Conservation Actions

The species has been included on CITES Appendix I since 1975, and legally protected in all range states. An extensive international co-operative programme for the conservation of this species is being implemented with in situ activities being conducted in Indonesia and Malaysia. The primary objectives are to develop and deploy effective anti-poaching teams and to provide the co-ordination capacity to manage and sustain the programme. Rhino Protection Units (RPU) have been a force majeur in stopping poaching in Sumatra. Many organizations are involved with these units, including the Government of Indonesia (Sectionov and Waladi pers. comm.). The expansion and reinforcement of anti-poaching programmes is the top priority if this species is to survive.

There are also ongoing efforts to develop managed breeding centers for the species in Indonesia and Malaysia. There have been recent advances in captive breeding techniques for this species, including a successful births at the Cincinnati Zoo in 2001 and 2004 (Khan et al., 2004). One of these offspring was transferred back to a breeding center in Sumatra.

There is a need for further surveys in northern Myanmar to determine the status of any remaining populations.

Location Information

The Sumatran rhinoceros once occurred from the foothills of the Himalayas in Bhutan and north-eastern India, through southern China (Yunnan), Myanmar, Thailand, Cambodia, Lao PDR, Viet Nam and the Malay Peninsula, and onto the islands of Sumatra and Borneo in Indonesia (Foose et al., 1997; Grubb, 2005). The species' precise historical range is indeterminate, as early accounts failed to distinguish rhinos to specific level, due to partial sympatry with the other two Asian rhino species (Rhinoceros sondaicus and Dicerorhinus sumatrensis).

The subspecies Dicerorhinus sumatrensis lasiotis formerly occurred in India, Bhutan, Bangladesh, and Myanmar (Nowak, 1999). The subspecies is extinct in the three former countries, but there is a possibility that populations remain in northern Myanmar.

The subspecies Dicerorhinus sumatrensis harrissoni formerly occurred throughout the island of Borneo. Currently, the species occurs only in Sabah (Malaysia), although a few individuals may still survive in Sarawak (Malaysia) and Kalimantan (Indonesia) (Meyaard, 1986).

Dicerorhinus sumatrensis sumatrensis formerly occurred in Thailand, Peninsular Malaysia, and Sumatra (Indonesia). Presently, the subspecies occurs only in parts of Sumatra and Peninsular Malaysia (Foose et al., 1997).

It occurs from sea level to over 2,500 m asl.

Population Information

The total population is estimated at fewer than 275 individuals, though probably more than 220. Until the early 1990's the numbers continued to decline at a rapid rate with estimated losses of 50% or more of the population per decade (Foose and van Strien 1997). Over the last decade the decrease has been halted or slowed in most of the larger populations because of better protection, but animals are still being lost in the small remnant populations.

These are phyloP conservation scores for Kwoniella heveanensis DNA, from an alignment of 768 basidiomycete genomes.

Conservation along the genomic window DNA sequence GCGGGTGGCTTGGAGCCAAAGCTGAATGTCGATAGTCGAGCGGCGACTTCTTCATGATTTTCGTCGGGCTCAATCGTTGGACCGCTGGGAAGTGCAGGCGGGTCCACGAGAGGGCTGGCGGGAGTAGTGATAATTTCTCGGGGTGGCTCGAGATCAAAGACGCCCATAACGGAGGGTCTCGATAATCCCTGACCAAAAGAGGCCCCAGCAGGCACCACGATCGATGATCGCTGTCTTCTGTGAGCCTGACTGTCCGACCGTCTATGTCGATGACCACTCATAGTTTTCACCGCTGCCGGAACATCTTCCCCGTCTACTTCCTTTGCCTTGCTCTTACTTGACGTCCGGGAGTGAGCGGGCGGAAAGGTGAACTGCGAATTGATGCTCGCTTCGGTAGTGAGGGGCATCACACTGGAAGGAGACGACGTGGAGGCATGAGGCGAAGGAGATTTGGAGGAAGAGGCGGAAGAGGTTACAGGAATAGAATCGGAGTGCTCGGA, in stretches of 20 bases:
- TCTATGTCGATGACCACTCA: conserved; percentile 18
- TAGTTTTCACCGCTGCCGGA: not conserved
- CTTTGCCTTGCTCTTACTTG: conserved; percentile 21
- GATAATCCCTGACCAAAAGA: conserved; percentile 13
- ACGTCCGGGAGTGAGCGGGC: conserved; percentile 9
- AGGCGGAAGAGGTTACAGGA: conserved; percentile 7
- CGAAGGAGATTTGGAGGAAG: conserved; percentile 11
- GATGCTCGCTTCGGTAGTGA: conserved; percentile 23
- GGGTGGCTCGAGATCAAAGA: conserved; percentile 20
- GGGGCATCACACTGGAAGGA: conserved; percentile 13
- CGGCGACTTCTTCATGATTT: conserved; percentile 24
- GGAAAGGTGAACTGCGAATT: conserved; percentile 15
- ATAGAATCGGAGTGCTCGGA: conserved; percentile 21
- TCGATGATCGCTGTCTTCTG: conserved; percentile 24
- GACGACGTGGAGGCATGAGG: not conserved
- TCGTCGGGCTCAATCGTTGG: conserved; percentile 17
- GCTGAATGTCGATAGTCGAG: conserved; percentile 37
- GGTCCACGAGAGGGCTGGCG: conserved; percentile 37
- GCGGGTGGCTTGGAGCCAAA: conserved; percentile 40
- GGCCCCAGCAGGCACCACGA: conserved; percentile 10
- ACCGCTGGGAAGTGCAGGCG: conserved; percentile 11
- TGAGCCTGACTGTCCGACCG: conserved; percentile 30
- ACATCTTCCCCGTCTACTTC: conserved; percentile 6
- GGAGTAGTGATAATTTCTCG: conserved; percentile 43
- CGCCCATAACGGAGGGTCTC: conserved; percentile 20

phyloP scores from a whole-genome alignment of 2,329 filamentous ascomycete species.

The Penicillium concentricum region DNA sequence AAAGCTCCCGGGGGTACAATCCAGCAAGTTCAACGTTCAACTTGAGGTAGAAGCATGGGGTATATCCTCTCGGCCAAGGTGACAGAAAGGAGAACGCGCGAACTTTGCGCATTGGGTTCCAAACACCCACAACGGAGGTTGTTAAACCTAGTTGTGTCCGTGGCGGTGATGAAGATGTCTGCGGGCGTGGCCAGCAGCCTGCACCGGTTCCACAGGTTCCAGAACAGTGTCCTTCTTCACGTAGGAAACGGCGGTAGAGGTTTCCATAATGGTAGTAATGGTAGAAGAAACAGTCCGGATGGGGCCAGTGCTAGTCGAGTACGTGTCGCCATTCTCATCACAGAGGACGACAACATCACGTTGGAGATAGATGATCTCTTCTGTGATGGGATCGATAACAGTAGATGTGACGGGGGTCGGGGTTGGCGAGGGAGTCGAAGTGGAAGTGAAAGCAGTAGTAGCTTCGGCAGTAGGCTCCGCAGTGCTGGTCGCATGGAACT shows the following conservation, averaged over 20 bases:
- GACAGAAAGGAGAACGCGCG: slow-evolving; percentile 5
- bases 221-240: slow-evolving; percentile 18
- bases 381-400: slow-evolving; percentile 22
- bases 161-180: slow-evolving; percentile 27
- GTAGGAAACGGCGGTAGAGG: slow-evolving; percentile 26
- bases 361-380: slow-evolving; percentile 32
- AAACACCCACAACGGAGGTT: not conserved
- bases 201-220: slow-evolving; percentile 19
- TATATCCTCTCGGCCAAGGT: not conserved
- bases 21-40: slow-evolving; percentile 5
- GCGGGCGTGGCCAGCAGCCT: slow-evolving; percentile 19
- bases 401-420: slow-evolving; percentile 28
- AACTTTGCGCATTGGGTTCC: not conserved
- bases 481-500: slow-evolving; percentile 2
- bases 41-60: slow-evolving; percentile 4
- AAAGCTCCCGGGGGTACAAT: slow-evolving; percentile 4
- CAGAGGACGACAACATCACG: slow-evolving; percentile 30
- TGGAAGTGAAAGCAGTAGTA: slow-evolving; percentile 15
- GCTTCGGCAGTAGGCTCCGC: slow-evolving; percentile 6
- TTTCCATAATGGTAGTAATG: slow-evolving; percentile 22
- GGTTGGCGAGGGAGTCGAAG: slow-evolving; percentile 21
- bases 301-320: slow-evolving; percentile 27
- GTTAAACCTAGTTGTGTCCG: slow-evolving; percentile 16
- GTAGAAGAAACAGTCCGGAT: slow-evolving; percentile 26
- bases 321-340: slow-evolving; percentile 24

The subspecies Dicerorhinus sumatrensis sumatrensis now occurs mainly on Sumatra, where there are 170 to 230 individuals. It has its largest populations remaining in Bukit Barisan Selata, Way Kambas, and Gunung Leuser National Park (Foose et al., 1997). There are about 60 to 80 animals in Gunung Leuser, about 60 to 80 Bukit Barisan Selatan, and 15-25 in Way Kambas, with some local reports of rhinos occurring outside of protected areas in Aceh Province (Sectionov and Waladi pers. comm.). There are also a few small, non-viable populations, including no more than a few individuals in Kerinci-Seblat National Park. Some populations are decreasing due to poaching, with very steep decreases in some areas (Sectionov and Waladi pers. comm.). Poaching has ceased in Bukit Barisan Selata and Way Kambas National Parks recently (Sectionov and Waladi pers. comm.). Populations in Peninsular Malaysia are now very small, but the species possibly survives in Taman Negara National Park and in Tamon Besor/Belum area. It probably no longer survives in Endau Rompin National Park (Malaysia).

The majority of the few remaining individuals of the subspecies Dicerorhinus sumatrensis harrissoni occur in Tabin National Park in Sabah (Malaysia), with some also in the Danum Valley (also in Sabah). The total population in Sabah is likely to be about 50 individuals (Han pers. comm.). A two year survey from 2000-2002 indicated 6 known individuals, 10 probable individuals, and an additional 35 possible (Van Strien, 2005).

The population status of the subspecies Dicerorhinus sumatrensis lasiotis is unknown, with the very slight possibility that a small number of individuals survive in the Lassai Tract in Myanmar.

There are over 20 animals in captivity, mostly in Indonesia and Malaysia, with a few in the United States.


The two principal threats are poaching and reduced population viability. Hunting is primarily driven by the demand for the supposedly medicinal properties of rhino horns and other body parts, and many centuries of over-hunting has reduced this species to a tiny percentage of its former population and range. The species is now so reduced that there are very small numbers in each locality where it still survives. As a result, breeding activity is infrequent, successful births are uncommon in many populations, and there is a severe risk of inbreeding depression (J. Payne pers. comm.). The species is frequently stated to be sensitive to habitat disturbance (van Strien, 1986), but timber extraction is of little or no significance to the species, as it is robust enough to withstand more or less any forest condition (J. Payne pers. comm.).


IUCN Red List Account Link

Please click here to see the species' IUCN Red List Account page.

Photo Credits

Dedi Candra (category image)

Stephen Belcher/ (featured image)